Battle No. 1: Flynn or Tolzien?
Turn back the clock, if you dare, to this time last year, when Graham Harrell and B.J. Coleman were behind Rodgers on the depth chart. With those two trading ugly passes and bad reads, general manager Ted Thompson called a Hail Mary and brought in Vince Young. None of the three made the Packers’ roster and all of them are out of the league.
Tolzien was picked up at the end of training camp last summer and, in a span of six days, went from the practice squad for the Chicago game to the quarterback against Philadelphia. He was running plays against the Eagles that he hadn’t run at practice.
“For him to come in and for us to expect great success of the kid is kind of unfair,” quarterbacks coach Alex Van Pelt said. “He got thrown into a tough situation and he made the best of it. And he will only grow and get better because of it — especially with an offseason to understand the system and digest it. I don’t think there was anything about Scott that he couldn’t win a game for us other than he was thrown into the mix as a late addition on to the club. Third-string quarterback and, all of a sudden, you’re starting in the Giants game. That’s a tough situation for anybody.”
Tolzien did some good things, including a brilliant long-ball display at the Giants. His 619 passing yards in his first two career games is the fourth-highest total of all-time. However, he threw just one touchdown pass and five interceptions and put just 33 points on the scoreboard in about two-and-a-half games. Tolzien’s five interceptions in 90 attempts was the worst rate in the league; Rodgers threw six in 290 attempts.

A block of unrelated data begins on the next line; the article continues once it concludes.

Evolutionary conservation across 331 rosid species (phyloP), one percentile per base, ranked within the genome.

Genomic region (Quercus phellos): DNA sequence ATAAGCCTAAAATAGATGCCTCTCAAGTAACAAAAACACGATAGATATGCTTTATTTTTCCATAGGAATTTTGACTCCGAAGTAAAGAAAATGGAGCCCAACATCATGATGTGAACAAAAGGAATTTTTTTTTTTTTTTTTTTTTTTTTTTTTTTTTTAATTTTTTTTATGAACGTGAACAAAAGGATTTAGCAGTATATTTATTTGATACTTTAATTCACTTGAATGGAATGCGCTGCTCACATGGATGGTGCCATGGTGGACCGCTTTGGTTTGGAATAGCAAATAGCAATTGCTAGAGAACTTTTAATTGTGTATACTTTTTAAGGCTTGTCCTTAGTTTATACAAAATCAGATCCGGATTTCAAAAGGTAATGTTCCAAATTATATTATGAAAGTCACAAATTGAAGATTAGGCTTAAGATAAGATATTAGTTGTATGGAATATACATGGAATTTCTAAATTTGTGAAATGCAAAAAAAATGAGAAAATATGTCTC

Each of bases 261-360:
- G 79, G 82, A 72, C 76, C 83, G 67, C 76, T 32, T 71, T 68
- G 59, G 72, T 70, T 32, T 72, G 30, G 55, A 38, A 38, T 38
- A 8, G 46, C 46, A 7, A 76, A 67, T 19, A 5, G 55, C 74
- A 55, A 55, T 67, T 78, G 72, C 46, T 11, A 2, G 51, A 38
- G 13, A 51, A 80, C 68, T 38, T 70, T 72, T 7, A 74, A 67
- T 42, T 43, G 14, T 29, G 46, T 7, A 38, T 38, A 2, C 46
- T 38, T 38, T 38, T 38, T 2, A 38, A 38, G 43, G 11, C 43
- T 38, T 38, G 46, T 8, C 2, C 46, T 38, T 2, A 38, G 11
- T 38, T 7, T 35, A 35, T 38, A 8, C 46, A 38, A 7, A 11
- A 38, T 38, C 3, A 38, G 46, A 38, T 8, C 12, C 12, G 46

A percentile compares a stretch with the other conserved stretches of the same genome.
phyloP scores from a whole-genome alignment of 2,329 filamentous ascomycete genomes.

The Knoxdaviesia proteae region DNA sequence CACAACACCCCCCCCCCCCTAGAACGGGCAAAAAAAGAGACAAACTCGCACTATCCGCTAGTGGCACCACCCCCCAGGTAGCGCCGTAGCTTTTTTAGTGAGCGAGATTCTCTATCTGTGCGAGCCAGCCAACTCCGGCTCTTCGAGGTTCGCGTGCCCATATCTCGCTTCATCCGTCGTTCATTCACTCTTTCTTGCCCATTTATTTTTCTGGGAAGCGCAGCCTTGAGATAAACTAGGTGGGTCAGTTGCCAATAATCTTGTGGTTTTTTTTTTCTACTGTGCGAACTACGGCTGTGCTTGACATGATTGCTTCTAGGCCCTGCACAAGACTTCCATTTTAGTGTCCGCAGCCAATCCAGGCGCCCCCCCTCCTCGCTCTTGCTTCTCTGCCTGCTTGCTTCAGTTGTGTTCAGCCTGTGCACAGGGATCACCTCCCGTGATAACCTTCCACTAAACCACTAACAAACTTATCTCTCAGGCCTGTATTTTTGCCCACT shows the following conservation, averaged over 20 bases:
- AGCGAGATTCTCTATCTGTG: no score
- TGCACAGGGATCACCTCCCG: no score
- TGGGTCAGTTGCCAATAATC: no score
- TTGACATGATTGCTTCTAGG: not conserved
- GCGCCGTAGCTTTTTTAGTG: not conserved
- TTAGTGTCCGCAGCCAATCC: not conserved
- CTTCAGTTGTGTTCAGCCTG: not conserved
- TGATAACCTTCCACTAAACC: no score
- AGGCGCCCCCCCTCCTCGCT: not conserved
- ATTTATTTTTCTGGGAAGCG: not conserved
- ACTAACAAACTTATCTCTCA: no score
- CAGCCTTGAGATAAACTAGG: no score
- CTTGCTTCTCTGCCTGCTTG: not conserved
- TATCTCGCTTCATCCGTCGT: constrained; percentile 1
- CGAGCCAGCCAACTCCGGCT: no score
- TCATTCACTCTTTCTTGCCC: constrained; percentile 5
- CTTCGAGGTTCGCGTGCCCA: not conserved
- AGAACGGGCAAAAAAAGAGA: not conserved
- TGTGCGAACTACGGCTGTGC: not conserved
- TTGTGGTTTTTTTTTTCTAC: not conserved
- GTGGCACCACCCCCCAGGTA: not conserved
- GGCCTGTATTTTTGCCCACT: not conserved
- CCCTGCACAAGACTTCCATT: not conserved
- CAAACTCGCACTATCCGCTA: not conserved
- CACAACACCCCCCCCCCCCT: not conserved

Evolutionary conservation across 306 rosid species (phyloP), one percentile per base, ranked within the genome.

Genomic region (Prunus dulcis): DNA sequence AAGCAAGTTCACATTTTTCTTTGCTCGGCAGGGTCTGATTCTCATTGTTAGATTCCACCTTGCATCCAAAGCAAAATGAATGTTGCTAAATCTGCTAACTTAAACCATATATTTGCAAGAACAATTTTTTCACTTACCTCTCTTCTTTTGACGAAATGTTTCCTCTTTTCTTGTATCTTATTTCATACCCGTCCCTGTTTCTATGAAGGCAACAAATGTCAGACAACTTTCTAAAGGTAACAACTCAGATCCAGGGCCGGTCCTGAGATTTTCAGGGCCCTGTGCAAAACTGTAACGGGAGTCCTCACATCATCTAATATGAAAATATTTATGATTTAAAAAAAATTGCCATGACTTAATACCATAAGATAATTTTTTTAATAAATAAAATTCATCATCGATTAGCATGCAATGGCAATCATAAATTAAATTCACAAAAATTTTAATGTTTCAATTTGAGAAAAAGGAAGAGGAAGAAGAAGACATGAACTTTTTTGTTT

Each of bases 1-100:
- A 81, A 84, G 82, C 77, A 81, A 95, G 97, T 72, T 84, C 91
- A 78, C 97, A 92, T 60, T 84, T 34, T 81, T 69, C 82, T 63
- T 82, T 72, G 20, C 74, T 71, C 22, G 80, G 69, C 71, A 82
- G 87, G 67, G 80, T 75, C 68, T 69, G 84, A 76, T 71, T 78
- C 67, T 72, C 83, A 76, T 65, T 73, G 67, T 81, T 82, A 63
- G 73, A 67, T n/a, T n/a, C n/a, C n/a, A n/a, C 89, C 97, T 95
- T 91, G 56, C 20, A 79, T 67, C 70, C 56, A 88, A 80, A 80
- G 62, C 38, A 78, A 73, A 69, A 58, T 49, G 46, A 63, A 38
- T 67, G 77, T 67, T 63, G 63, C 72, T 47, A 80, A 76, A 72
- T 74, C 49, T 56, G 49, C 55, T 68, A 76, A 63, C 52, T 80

“I think every offseason, every quarterback’s looking to maybe not revamp your entire game but you’re trying to tweak a few things,” Tolzien said. “Certainly, I feel the same with my own game, so I’ve really enjoyed learning the fundamentals from the coaches and have tried to embrace it and just improve on it every day. There’s no better example than watching Aaron do it and, certainly, watching him do it speaks volumes to the benefits of having the right fundamentals. So, it’s been great to learn it from the bottom and have that time to focus on it rather than during the season, when you’re really just trying to get a playbook down.”
Coach Mike McCarthy saw Tolzien’s hard work paying off during the offseason practices.
“I think what you’re seeing now with Scott Tolzien is he’s comfortable with the language (and) he’s definitely comfortable with the footwork,” McCarthy said during OTAs. “We’ve changed some things with his mechanics and fundamentals. He’s a tireless worker. I don’t know if there’s anybody in our program that spends as much time at it as Scott does. He’s getting better.”
While Tolzien has the better skill-set, Flynn is the better quarterback. Flynn and Green Bay go together like beer and brats. Some guys just know how to play the game, and Flynn (with a “G” on his helmet, anyway) is one of those guys.